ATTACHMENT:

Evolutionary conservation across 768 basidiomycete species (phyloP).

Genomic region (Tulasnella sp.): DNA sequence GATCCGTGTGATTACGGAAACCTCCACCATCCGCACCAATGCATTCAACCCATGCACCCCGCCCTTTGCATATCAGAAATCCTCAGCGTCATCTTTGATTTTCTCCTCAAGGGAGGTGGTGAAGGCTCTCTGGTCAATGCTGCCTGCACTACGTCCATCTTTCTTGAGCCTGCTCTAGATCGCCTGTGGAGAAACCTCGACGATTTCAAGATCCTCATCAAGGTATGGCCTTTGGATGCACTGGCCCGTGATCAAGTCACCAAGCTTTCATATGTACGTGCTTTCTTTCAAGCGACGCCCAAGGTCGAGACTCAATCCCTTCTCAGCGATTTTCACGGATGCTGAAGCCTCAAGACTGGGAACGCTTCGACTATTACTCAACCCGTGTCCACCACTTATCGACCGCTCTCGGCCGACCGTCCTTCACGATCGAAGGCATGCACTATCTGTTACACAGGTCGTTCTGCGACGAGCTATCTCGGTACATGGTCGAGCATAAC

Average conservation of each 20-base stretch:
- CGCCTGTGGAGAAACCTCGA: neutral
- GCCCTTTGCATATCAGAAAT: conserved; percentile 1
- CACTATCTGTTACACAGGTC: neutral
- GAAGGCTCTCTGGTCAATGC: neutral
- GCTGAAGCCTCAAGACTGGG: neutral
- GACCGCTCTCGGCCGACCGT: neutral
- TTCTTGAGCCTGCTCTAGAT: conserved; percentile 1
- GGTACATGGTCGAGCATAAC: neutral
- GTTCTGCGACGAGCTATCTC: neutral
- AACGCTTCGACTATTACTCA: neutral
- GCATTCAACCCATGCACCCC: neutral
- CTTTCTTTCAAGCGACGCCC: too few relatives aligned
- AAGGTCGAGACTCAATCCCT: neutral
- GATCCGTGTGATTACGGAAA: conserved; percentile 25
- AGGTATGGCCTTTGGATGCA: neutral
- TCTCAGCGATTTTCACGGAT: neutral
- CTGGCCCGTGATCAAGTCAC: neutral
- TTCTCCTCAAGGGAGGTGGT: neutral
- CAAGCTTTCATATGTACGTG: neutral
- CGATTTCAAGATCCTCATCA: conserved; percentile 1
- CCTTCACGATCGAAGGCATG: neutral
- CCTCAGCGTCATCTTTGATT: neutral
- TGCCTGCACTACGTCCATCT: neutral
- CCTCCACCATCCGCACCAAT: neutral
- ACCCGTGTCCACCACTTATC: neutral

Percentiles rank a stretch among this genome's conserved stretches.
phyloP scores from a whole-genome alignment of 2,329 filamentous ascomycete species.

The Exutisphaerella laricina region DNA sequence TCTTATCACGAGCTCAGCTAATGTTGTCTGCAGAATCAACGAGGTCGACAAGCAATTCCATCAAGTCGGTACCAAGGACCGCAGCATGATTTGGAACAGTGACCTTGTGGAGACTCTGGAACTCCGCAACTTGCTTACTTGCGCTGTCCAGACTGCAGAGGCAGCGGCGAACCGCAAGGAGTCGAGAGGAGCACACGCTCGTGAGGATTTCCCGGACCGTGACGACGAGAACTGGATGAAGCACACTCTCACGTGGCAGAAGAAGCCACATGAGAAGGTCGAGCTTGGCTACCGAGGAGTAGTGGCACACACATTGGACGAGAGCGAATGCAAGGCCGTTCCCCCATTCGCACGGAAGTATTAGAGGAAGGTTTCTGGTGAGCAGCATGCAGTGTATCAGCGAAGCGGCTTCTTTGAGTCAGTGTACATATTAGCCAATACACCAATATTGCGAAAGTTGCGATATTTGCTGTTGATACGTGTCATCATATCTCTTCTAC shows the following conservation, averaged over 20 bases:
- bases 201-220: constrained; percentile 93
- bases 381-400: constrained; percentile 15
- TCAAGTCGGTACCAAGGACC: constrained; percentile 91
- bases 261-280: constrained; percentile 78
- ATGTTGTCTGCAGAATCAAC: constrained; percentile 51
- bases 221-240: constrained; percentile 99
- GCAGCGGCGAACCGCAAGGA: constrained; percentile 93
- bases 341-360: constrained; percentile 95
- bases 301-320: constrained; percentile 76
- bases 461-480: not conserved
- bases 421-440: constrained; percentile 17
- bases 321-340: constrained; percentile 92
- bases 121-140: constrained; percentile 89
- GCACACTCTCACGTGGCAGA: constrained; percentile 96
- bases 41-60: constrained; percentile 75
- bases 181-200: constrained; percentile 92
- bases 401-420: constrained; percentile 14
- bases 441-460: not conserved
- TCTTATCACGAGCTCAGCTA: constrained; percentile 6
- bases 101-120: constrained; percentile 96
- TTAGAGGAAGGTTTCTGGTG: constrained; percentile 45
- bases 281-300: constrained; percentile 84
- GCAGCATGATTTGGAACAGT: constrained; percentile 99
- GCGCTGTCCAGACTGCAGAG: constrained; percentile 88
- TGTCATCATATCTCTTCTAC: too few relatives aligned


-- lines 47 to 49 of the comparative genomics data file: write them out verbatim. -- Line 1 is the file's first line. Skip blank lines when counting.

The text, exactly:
- bases 181-200: constrained; percentile 92
- bases 401-420: constrained; percentile 14
- bases 441-460: not conserved